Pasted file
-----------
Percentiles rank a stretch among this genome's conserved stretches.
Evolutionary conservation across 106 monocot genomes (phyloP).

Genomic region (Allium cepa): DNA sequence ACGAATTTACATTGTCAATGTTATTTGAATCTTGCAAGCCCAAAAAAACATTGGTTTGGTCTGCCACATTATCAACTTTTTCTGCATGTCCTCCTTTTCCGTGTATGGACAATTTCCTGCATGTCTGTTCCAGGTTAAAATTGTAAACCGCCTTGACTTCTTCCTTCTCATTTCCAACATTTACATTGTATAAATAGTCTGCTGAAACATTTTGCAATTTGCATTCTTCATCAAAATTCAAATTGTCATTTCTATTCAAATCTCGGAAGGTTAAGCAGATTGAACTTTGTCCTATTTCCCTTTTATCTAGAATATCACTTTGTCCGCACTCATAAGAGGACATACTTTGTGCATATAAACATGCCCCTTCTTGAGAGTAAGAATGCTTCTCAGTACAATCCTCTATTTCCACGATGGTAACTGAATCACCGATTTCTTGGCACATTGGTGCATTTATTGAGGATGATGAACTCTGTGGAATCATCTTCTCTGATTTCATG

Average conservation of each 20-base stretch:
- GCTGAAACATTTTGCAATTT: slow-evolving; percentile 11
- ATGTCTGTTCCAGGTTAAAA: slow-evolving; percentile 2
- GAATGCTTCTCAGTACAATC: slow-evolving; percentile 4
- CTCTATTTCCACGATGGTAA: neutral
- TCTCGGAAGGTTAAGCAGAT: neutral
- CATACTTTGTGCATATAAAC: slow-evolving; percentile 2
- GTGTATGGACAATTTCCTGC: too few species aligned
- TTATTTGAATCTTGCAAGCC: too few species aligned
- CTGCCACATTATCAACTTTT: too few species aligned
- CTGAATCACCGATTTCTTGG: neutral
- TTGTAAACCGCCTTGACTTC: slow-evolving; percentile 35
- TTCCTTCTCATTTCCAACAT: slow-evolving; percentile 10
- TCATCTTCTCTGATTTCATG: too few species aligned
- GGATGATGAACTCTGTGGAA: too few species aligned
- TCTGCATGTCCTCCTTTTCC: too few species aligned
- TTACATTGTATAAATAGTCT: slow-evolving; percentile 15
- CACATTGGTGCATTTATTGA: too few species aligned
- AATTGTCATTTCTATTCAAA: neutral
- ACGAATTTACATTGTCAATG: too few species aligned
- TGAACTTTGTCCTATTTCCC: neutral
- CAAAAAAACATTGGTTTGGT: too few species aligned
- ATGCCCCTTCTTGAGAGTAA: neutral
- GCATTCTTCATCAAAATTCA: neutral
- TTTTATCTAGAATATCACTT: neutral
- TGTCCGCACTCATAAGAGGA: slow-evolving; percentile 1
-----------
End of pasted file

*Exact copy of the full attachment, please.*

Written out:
Percentiles rank a stretch among this genome's conserved stretches.
Evolutionary conservation across 106 monocot genomes (phyloP).

Genomic region (Allium cepa): DNA sequence ACGAATTTACATTGTCAATGTTATTTGAATCTTGCAAGCCCAAAAAAACATTGGTTTGGTCTGCCACATTATCAACTTTTTCTGCATGTCCTCCTTTTCCGTGTATGGACAATTTCCTGCATGTCTGTTCCAGGTTAAAATTGTAAACCGCCTTGACTTCTTCCTTCTCATTTCCAACATTTACATTGTATAAATAGTCTGCTGAAACATTTTGCAATTTGCATTCTTCATCAAAATTCAAATTGTCATTTCTATTCAAATCTCGGAAGGTTAAGCAGATTGAACTTTGTCCTATTTCCCTTTTATCTAGAATATCACTTTGTCCGCACTCATAAGAGGACATACTTTGTGCATATAAACATGCCCCTTCTTGAGAGTAAGAATGCTTCTCAGTACAATCCTCTATTTCCACGATGGTAACTGAATCACCGATTTCTTGGCACATTGGTGCATTTATTGAGGATGATGAACTCTGTGGAATCATCTTCTCTGATTTCATG

Average conservation of each 20-base stretch:
- GCTGAAACATTTTGCAATTT: slow-evolving; percentile 11
- ATGTCTGTTCCAGGTTAAAA: slow-evolving; percentile 2
- GAATGCTTCTCAGTACAATC: slow-evolving; percentile 4
- CTCTATTTCCACGATGGTAA: neutral
- TCTCGGAAGGTTAAGCAGAT: neutral
- CATACTTTGTGCATATAAAC: slow-evolving; percentile 2
- GTGTATGGACAATTTCCTGC: too few species aligned
- TTATTTGAATCTTGCAAGCC: too few species aligned
- CTGCCACATTATCAACTTTT: too few species aligned
- CTGAATCACCGATTTCTTGG: neutral
- TTGTAAACCGCCTTGACTTC: slow-evolving; percentile 35
- TTCCTTCTCATTTCCAACAT: slow-evolving; percentile 10
- TCATCTTCTCTGATTTCATG: too few species aligned
- GGATGATGAACTCTGTGGAA: too few species aligned
- TCTGCATGTCCTCCTTTTCC: too few species aligned
- TTACATTGTATAAATAGTCT: slow-evolving; percentile 15
- CACATTGGTGCATTTATTGA: too few species aligned
- AATTGTCATTTCTATTCAAA: neutral
- ACGAATTTACATTGTCAATG: too few species aligned
- TGAACTTTGTCCTATTTCCC: neutral
- CAAAAAAACATTGGTTTGGT: too few species aligned
- ATGCCCCTTCTTGAGAGTAA: neutral
- GCATTCTTCATCAAAATTCA: neutral
- TTTTATCTAGAATATCACTT: neutral
- TGTCCGCACTCATAAGAGGA: slow-evolving; percentile 1